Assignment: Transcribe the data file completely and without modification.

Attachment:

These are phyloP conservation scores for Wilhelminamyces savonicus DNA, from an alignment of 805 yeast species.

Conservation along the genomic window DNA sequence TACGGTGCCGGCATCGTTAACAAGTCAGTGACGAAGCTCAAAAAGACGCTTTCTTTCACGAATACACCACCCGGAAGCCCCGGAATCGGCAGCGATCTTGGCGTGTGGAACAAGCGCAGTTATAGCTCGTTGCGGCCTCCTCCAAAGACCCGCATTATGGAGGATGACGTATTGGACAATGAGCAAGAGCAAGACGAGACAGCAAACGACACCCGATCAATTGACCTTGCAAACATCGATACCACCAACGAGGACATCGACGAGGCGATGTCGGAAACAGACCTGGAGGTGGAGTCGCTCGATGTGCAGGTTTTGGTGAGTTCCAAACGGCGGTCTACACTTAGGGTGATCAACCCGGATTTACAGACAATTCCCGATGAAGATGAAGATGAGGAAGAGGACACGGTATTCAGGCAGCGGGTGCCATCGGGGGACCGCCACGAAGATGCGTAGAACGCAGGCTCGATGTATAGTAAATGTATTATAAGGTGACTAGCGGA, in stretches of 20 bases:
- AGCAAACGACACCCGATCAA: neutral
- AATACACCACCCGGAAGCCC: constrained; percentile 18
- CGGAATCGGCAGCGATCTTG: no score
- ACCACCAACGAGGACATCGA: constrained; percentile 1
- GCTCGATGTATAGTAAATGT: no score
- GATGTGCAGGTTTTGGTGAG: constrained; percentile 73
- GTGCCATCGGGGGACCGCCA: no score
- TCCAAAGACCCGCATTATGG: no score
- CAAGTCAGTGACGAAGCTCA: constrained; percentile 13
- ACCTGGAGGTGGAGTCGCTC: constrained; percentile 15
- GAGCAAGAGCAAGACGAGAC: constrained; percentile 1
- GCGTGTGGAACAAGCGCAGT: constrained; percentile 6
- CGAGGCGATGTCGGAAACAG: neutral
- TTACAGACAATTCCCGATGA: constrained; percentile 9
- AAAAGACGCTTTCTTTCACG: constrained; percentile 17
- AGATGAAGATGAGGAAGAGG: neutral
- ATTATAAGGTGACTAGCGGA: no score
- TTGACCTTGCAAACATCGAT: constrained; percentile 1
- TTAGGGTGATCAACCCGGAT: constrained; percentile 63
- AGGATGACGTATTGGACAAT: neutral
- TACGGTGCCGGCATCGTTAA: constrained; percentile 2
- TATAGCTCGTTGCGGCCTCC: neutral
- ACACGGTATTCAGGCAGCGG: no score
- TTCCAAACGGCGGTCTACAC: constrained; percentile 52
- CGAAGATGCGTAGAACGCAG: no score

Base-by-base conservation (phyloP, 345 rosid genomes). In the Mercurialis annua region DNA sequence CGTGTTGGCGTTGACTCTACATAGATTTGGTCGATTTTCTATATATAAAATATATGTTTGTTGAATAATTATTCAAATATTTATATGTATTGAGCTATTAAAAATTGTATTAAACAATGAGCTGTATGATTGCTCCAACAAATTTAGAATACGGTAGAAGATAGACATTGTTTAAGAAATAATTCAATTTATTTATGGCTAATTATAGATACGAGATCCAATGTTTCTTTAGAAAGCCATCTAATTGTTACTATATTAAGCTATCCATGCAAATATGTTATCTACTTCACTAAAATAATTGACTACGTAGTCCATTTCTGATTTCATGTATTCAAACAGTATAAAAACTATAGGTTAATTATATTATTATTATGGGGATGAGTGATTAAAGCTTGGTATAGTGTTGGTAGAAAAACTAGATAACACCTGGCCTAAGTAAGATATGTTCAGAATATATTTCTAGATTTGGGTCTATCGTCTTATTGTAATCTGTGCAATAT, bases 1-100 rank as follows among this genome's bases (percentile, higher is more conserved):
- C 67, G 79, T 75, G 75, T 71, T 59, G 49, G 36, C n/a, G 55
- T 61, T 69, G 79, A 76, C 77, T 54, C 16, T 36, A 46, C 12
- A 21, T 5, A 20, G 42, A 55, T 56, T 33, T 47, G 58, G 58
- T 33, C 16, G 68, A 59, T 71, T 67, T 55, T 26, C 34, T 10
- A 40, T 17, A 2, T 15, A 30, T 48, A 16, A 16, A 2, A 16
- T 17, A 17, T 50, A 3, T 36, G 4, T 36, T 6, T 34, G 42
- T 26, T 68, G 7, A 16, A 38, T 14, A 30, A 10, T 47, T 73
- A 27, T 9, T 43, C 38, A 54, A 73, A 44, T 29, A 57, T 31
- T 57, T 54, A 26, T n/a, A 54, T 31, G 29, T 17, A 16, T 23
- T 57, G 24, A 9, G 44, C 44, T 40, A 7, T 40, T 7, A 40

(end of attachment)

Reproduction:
These are phyloP conservation scores for Wilhelminamyces savonicus DNA, from an alignment of 805 yeast species.

Conservation along the genomic window DNA sequence TACGGTGCCGGCATCGTTAACAAGTCAGTGACGAAGCTCAAAAAGACGCTTTCTTTCACGAATACACCACCCGGAAGCCCCGGAATCGGCAGCGATCTTGGCGTGTGGAACAAGCGCAGTTATAGCTCGTTGCGGCCTCCTCCAAAGACCCGCATTATGGAGGATGACGTATTGGACAATGAGCAAGAGCAAGACGAGACAGCAAACGACACCCGATCAATTGACCTTGCAAACATCGATACCACCAACGAGGACATCGACGAGGCGATGTCGGAAACAGACCTGGAGGTGGAGTCGCTCGATGTGCAGGTTTTGGTGAGTTCCAAACGGCGGTCTACACTTAGGGTGATCAACCCGGATTTACAGACAATTCCCGATGAAGATGAAGATGAGGAAGAGGACACGGTATTCAGGCAGCGGGTGCCATCGGGGGACCGCCACGAAGATGCGTAGAACGCAGGCTCGATGTATAGTAAATGTATTATAAGGTGACTAGCGGA, in stretches of 20 bases:
- AGCAAACGACACCCGATCAA: neutral
- AATACACCACCCGGAAGCCC: constrained; percentile 18
- CGGAATCGGCAGCGATCTTG: no score
- ACCACCAACGAGGACATCGA: constrained; percentile 1
- GCTCGATGTATAGTAAATGT: no score
- GATGTGCAGGTTTTGGTGAG: constrained; percentile 73
- GTGCCATCGGGGGACCGCCA: no score
- TCCAAAGACCCGCATTATGG: no score
- CAAGTCAGTGACGAAGCTCA: constrained; percentile 13
- ACCTGGAGGTGGAGTCGCTC: constrained; percentile 15
- GAGCAAGAGCAAGACGAGAC: constrained; percentile 1
- GCGTGTGGAACAAGCGCAGT: constrained; percentile 6
- CGAGGCGATGTCGGAAACAG: neutral
- TTACAGACAATTCCCGATGA: constrained; percentile 9
- AAAAGACGCTTTCTTTCACG: constrained; percentile 17
- AGATGAAGATGAGGAAGAGG: neutral
- ATTATAAGGTGACTAGCGGA: no score
- TTGACCTTGCAAACATCGAT: constrained; percentile 1
- TTAGGGTGATCAACCCGGAT: constrained; percentile 63
- AGGATGACGTATTGGACAAT: neutral
- TACGGTGCCGGCATCGTTAA: constrained; percentile 2
- TATAGCTCGTTGCGGCCTCC: neutral
- ACACGGTATTCAGGCAGCGG: no score
- TTCCAAACGGCGGTCTACAC: constrained; percentile 52
- CGAAGATGCGTAGAACGCAG: no score

Base-by-base conservation (phyloP, 345 rosid genomes). In the Mercurialis annua region DNA sequence CGTGTTGGCGTTGACTCTACATAGATTTGGTCGATTTTCTATATATAAAATATATGTTTGTTGAATAATTATTCAAATATTTATATGTATTGAGCTATTAAAAATTGTATTAAACAATGAGCTGTATGATTGCTCCAACAAATTTAGAATACGGTAGAAGATAGACATTGTTTAAGAAATAATTCAATTTATTTATGGCTAATTATAGATACGAGATCCAATGTTTCTTTAGAAAGCCATCTAATTGTTACTATATTAAGCTATCCATGCAAATATGTTATCTACTTCACTAAAATAATTGACTACGTAGTCCATTTCTGATTTCATGTATTCAAACAGTATAAAAACTATAGGTTAATTATATTATTATTATGGGGATGAGTGATTAAAGCTTGGTATAGTGTTGGTAGAAAAACTAGATAACACCTGGCCTAAGTAAGATATGTTCAGAATATATTTCTAGATTTGGGTCTATCGTCTTATTGTAATCTGTGCAATAT, bases 1-100 rank as follows among this genome's bases (percentile, higher is more conserved):
- C 67, G 79, T 75, G 75, T 71, T 59, G 49, G 36, C n/a, G 55
- T 61, T 69, G 79, A 76, C 77, T 54, C 16, T 36, A 46, C 12
- A 21, T 5, A 20, G 42, A 55, T 56, T 33, T 47, G 58, G 58
- T 33, C 16, G 68, A 59, T 71, T 67, T 55, T 26, C 34, T 10
- A 40, T 17, A 2, T 15, A 30, T 48, A 16, A 16, A 2, A 16
- T 17, A 17, T 50, A 3, T 36, G 4, T 36, T 6, T 34, G 42
- T 26, T 68, G 7, A 16, A 38, T 14, A 30, A 10, T 47, T 73
- A 27, T 9, T 43, C 38, A 54, A 73, A 44, T 29, A 57, T 31
- T 57, T 54, A 26, T n/a, A 54, T 31, G 29, T 17, A 16, T 23
- T 57, G 24, A 9, G 44, C 44, T 40, A 7, T 40, T 7, A 40